Beginning in May 2023, changes to OIS certifications put new responsibilities onto course applicants. If you work with residents who have challenging behaviors, you need to be aware of these changes because they impact the training of you and your staff. These changes do not affect current OIS certification, but they will affect you when you get recertified.

Oregon Intervention System (OIS) is Oregon's system of training and implementing the principles of Positive Behavior Support and Intervention for people who support adults and children with intellectual/developmental disabilities who display challenging behaviors.

1. OIS General Certification no longer includes hands-on restraint techniques.

Now OIS General Certification only covers restrictive measures of body positioning/physical positioning. It no longer includes hands-on tactics. New applicants who receive OIS General Certification can no longer put their hands on a resident. They are not allowed to restrain residents.

2. OIS Crisis Certification applicants must choose to be trained in physical restraint techniques, and find an instructor who provides this level of training.

If you need to learn hands-on restraint techniques for your job, you will need to be clear with the instructor that you would like to be trained in those techniques before you sign up for the course. Restraint techniques will no longer be provided in all OIS Crisis Certification courses. You must communicate to the instructor the techniques you need to be trained in.

Some people may want OIS Crisis Certification without being trained in restraint techniques.

These optional restraint techniques are only trained if you serve a client with that technique built into a behavior support plan. These techniques will be listed on the back of your certificate and the OIS instructor will indicate you’ve been trained in those techniques.

  • Limb shadowing/buffering
  • 3 person standing/escort
  • Limb control: arms/legs 
  • Wheelchair control variation
  • Wheelchair variation escort
  • 1 person one-arm/two arm
  • 1 person lateral body mass control
  • 2 person lateral body mass control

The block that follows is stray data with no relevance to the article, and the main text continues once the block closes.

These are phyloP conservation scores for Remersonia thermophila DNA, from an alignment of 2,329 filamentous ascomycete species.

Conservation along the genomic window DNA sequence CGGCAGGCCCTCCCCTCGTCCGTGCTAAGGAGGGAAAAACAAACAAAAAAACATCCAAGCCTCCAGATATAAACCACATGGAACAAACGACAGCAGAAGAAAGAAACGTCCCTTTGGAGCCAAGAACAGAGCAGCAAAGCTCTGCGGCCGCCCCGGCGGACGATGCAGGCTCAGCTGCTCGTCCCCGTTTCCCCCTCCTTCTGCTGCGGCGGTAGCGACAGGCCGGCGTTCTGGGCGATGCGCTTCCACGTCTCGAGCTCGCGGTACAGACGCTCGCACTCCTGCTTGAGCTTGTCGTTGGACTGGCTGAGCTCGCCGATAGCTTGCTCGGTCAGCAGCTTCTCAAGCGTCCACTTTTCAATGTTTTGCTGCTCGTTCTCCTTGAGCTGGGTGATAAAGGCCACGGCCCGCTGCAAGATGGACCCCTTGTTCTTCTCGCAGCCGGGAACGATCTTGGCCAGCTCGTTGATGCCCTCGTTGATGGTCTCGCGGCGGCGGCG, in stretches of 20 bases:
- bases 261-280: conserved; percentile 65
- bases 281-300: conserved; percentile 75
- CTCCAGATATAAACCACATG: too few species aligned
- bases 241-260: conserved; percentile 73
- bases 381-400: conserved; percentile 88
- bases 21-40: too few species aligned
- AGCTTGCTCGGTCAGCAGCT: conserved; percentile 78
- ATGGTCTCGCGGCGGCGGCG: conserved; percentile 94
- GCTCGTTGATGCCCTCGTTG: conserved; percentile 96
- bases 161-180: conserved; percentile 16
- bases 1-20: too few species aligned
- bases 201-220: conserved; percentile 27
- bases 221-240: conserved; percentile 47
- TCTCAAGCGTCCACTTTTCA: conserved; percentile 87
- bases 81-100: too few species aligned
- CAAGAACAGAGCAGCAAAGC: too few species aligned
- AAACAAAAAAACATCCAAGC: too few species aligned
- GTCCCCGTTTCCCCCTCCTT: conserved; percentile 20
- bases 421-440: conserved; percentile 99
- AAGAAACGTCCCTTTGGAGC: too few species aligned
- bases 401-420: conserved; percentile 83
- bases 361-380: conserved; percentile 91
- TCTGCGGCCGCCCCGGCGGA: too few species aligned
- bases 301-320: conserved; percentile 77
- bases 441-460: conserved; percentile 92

• 2 person belt/arm control
  • 1 person one arm with a 1 person standing
  • 1 person into a 2 person standing
  • 2 person standing
  • 2 person escort
  • 2 person seated couch
  • 2 person wall
  • 2/3 person standing
  • 2/3 person seated couch/wall

For Smaller Residents:

  • Belt/arm pivot control
  • 1 person lateral body mass
  • Belt/Shirt: all 5 variations 
  • 2 person escort (no resistance)
  • Bear hugs: arms trapped/attacker under arms lift and carry
  • Hand choke: front/back the chair one or two arm
  • Forearm choke from behind 
  • Approved O.I.S.-SC PPI modification

What Does this Mean for Adult Care Home Operators?

This change means that you must educate yourself and your staff on the techniques they need to learn to provide service to your residents. You or your staff must also communicate these needs to the instructor prior to signing up for the course to ensure your staff is adequately trained. Some instructors may not be clear that they provide OIS crisis level training up to the belt shirt only. You will have to ask the right questions to ensure your staff is adequately trained. 

The ACHP recommends you save this list of restraint techniques and refer to it when signing up a staff member for OIS certification. Currently this list is not provided online.

Remember, you should not accept new residents if you and your staff are not already trained and approved to use the restraint techniques listed in the resident’s Positive Behavior Support Plan.

Does This Affect the ACHP’s Rules on Restraints?

This change in certification doesn’t affect the ACHP’s rules on restraints. Physical emergency restraint is still allowed to prevent immediate injury to a resident who is in danger of physically harming themselves or others. You may only use the degree of force reasonably necessary for protection for the least amount of time necessary. (See MCARs 023-080-705 to 775.)

Why Did This Change Happen?

In 2021 the Oregon Senate passed Bill 710, which changed the rules on restraining children. Additionally, some agencies want to have their staff trained in resolving conflicts and managing triggers, but they want to maintain a hands off policy. The state of Oregon responded to Senate Bill 710 and these requests by changing OIS certifications.